The meal kit delivery company announced that beginning this week, a rotating selection of meals will be available on-demand to customers in select areas in New York City on the Grubhub and Seamless online and mobile platforms.
All of Blue Apron’s orders, which will be delivered in new custom packaging, include fresh, pre-portioned ingredients to cook two- or four-serving a la carte meals that can be made in 30 minutes or less. Customers can also order add-on products from the company’s premium suppliers and partners, including Vermont Creamery cheeses, Irving Farm coffee, and a selection of broths from Brodo.
“This new on-demand product is a complement to our core offering, giving consumers — for the first time — the option to have a Blue Apron meal delivered to their doorstep in less than an hour,” Brad Dickerson, CEO, Blue Apron, said in a press release. “We are thrilled to launch this initial pilot to expand the reach of our brand, and expect to build on this new competency with additional same day, on-demand platforms over the coming months.”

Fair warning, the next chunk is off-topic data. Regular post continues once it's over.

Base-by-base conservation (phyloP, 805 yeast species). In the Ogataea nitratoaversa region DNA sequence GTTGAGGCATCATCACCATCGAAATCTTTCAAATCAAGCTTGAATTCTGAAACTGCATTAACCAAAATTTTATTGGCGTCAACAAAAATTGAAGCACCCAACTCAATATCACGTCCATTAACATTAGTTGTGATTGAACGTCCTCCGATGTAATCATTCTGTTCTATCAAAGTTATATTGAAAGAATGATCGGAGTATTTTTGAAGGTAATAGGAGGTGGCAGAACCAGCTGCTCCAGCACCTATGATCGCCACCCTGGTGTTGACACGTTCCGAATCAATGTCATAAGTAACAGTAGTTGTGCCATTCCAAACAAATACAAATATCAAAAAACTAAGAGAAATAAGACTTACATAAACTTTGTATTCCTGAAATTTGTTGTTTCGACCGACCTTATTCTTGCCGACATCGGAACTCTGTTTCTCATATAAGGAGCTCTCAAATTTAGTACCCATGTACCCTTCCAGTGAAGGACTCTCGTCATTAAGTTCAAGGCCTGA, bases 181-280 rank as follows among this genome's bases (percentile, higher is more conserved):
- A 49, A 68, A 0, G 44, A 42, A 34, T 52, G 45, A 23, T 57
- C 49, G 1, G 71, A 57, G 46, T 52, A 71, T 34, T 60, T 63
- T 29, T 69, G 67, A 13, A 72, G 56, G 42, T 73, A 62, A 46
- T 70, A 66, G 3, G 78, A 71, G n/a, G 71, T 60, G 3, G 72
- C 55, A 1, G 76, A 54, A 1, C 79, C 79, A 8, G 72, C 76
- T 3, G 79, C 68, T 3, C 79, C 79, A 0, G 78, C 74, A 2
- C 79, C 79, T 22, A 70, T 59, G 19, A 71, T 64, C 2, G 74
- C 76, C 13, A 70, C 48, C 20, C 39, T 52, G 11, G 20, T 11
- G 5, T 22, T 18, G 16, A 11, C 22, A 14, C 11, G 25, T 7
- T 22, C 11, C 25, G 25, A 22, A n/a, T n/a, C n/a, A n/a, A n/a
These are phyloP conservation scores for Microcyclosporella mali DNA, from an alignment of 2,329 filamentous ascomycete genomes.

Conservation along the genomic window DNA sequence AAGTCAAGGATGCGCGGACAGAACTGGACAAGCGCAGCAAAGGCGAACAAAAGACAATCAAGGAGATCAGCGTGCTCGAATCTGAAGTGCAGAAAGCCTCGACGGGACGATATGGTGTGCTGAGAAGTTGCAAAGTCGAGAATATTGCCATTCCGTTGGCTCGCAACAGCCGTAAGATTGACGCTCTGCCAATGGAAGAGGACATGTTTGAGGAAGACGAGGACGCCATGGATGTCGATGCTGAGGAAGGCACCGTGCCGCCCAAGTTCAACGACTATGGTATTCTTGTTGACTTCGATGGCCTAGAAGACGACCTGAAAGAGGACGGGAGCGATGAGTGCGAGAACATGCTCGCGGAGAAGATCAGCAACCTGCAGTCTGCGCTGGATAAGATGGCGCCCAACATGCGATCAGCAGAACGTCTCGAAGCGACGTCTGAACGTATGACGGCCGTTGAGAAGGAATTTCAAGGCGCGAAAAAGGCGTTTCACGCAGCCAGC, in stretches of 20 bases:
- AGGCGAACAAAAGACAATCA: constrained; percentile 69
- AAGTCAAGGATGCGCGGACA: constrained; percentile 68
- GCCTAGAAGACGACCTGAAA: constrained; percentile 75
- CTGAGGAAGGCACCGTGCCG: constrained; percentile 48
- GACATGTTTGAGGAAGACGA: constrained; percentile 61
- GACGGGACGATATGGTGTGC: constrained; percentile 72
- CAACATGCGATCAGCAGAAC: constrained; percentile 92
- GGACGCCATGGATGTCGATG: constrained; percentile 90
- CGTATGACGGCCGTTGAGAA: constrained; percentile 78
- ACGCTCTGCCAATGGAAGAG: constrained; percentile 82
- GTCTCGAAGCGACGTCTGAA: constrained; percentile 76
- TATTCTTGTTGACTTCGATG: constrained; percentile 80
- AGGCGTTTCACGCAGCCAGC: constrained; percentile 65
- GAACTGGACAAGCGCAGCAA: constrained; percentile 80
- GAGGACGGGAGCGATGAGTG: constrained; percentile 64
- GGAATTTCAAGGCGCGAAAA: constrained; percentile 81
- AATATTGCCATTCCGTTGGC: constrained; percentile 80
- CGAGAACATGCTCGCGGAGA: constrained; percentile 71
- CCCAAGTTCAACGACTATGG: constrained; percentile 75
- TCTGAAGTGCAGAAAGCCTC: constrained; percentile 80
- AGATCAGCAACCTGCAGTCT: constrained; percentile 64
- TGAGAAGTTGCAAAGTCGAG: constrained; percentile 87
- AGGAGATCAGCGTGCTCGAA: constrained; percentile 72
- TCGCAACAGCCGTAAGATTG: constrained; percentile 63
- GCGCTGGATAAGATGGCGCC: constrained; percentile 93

Blue Apron shares have lost almost 70 percent of their value since the company went public last year, and the company was down more than 22 percent this year as of May. Analysts have suggested that Blue Apron’s best hope would be to be acquired, with one analyst suggesting that Walmart might be the best suitor.
“Like its $310 million purchase of Bonobos, buying Blue Apron would repeat Walmart’s playbook of acquiring a branded eCommerce startup with a more premium product to its core offerings,” Matthew Trusz of Gabelli & Company wrote in a note to investors. “Further, Walmart could put Blue Apron’s meal kits into its physical stores, which we believe would meaningfully enhance Blue Apron’s profitability (more scale, less packaging).”